Posted on Aug 01, 2019
Having a sanctuary is amazing; hearing the animals’ soft noises as they eat and rest, smelling the earthy grass and fur aroma from the barnyard, and of course, getting to spend time with all these mystical creatures is pure magic. Living unencumbered by close neighbors, being surrounded by trees, barns, and mountains, and just having so much space is enchanting. But with barn life comes little critters who want to move into the house too.
A few years ago I saw our first rat in the house. She was so adorable with her Mickey Mouse ears, little pink nose, and long whiskers. I went to the cupboard and got her something to eat and watched as she held the nuts in her little hands and nibbled it until it was gone. What harm could come from feeding just one mouse? Well, this one little mouse invited her friends and they invited their friends until months later our house was overrun with little rodents. The cuteness soon wore off when the house smelled of urine, the couches had holes in it, and they chewed the wires from the dishwasher and flooded the kitchen!
Being gentle and kind to animals is something I have committed to since I was very young, helping animals when they were lost or hurt, adopting a vegetarian diet when I was eleven, and going vegan 20 years ago. So there was no way I was going to harm these little guests, but how do I protect my home and family, while at the same time not harm them? We made some calls and did some research and all we came up with were companies wanting to poison the mice or trap them in cruel ways. Every time I came up empty-handed, I insisted that there had to be a loving alternative. I could not possibly be the first one to have this problem and cannot be the only one who feels this way about animals. So I kept searching, refusing to admit defeat. In the meantime, the rats had taken over my house and I was convinced that any day now we would wake up to find our bags packed, escorted out of the house, as they took it over completely and threw us out.
At long last, I found the solution I had been looking for, a company who removed wild animals and insects from houses humanely and environmentally safe, wow! They came to take a look and hashed out a plan to seal up the openings around the house that was letting the mice inside, trapping the rats and mice humanely, and then relocating them to a place in the wild far away from houses with a water source. It took several months, but we finally had our house back, the smell was gone, the destruction was repaired, and the mice and rats were safe. It was a great lesson for me to realize that even though I love animals, and have dedicated my whole life to them, I can still have boundaries, protect my own home, and be gentle at the same time.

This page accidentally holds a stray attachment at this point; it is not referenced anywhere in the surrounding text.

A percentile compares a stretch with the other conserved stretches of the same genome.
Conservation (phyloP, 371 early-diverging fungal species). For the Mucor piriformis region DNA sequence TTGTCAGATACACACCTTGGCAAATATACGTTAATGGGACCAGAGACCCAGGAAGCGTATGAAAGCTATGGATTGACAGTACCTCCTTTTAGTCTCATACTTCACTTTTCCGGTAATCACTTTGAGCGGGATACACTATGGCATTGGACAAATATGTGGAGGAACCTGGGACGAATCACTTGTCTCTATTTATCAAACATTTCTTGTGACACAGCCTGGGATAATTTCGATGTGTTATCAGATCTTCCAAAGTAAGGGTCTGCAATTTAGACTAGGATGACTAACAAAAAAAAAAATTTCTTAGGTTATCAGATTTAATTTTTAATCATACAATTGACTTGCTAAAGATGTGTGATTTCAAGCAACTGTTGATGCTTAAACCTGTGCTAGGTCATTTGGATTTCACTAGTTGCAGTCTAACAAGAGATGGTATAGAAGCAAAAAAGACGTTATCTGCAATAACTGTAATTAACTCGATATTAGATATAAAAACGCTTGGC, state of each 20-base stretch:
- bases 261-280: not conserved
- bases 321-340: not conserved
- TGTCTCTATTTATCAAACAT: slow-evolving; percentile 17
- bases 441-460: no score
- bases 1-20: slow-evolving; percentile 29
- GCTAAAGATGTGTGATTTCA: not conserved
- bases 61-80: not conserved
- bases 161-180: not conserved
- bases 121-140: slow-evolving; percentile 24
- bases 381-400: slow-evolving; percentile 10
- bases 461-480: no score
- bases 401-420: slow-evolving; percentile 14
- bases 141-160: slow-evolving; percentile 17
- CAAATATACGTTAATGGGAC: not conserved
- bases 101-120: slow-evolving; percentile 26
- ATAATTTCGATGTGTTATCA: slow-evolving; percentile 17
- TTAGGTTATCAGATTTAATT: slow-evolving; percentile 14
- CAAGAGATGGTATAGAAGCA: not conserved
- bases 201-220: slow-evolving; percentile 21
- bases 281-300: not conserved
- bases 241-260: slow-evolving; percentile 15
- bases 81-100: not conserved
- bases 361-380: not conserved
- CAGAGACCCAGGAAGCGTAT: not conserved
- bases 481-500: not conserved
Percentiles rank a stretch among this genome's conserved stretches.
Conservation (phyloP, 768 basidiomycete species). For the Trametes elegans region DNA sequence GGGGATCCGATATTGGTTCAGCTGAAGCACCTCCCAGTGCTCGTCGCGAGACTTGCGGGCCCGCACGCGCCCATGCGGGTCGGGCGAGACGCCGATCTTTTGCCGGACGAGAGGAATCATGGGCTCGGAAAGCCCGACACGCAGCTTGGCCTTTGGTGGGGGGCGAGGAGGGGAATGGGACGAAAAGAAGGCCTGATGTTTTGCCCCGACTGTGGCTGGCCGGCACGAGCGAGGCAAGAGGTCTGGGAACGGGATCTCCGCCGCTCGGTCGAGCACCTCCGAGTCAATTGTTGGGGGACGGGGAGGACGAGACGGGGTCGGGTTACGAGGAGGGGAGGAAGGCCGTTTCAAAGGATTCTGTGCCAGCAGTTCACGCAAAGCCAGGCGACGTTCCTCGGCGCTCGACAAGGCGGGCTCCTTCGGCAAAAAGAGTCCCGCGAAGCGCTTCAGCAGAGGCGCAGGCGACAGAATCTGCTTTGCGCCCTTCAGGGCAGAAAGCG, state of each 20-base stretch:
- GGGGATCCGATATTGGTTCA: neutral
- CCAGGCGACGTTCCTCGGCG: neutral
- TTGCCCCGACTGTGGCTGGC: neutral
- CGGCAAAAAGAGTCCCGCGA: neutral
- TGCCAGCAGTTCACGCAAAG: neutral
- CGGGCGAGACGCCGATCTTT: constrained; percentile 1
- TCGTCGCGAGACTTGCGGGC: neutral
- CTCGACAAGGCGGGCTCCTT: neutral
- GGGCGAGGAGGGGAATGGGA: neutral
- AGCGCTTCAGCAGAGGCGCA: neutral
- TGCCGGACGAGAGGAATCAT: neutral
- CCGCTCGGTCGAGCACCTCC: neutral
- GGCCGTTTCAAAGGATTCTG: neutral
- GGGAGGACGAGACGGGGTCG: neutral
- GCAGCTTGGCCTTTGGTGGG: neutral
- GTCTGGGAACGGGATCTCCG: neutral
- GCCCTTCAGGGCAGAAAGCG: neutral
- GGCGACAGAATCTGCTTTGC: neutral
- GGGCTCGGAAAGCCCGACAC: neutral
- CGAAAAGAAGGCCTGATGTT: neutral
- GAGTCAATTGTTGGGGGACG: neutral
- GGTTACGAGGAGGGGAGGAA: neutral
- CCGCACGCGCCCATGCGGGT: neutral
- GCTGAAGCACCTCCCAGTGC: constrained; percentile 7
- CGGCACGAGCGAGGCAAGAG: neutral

Sometimes we learn lessons right away, and other times we need to learn things a few more times before we really get it. When we moved our Tennessee location to Nashville there were no rodents in the barn. But the former owners of the property didn’t have animals in the barn for years prior to us moving in. Once we moved in we worked very hard to put in insulation in the barn to make it warm for winter. That wonderful insulation raised the temperature of the barn by twenty degrees and allowed the animals to enjoy winter comfortably. But the insulation also allowed rats and mice to live between the insulation and the roof. By spring we realized that we had many visitors lodging in the barn who were now joining the animals for meals. At first it was adorable to watch them darting around, pocking their heads out of spaces in the wall, and sharing food with our chickens and goats. One time I sat quietly in the stall with the goats while they ate their evening grain and watched tiny mice poking their cartoon heads out of the walls hoping to be invited to dinner. I softly tossed a blueberry over to one, and he picked the blueberry up with both his little pink hands, and had a picnic with us. I fell in love with him! But soon the invasion became way too much. Our animals were competing with the mice to eat, and the barn started to smell bad. We had to keep our place sanitary for our animals, staff, volunteers and guests.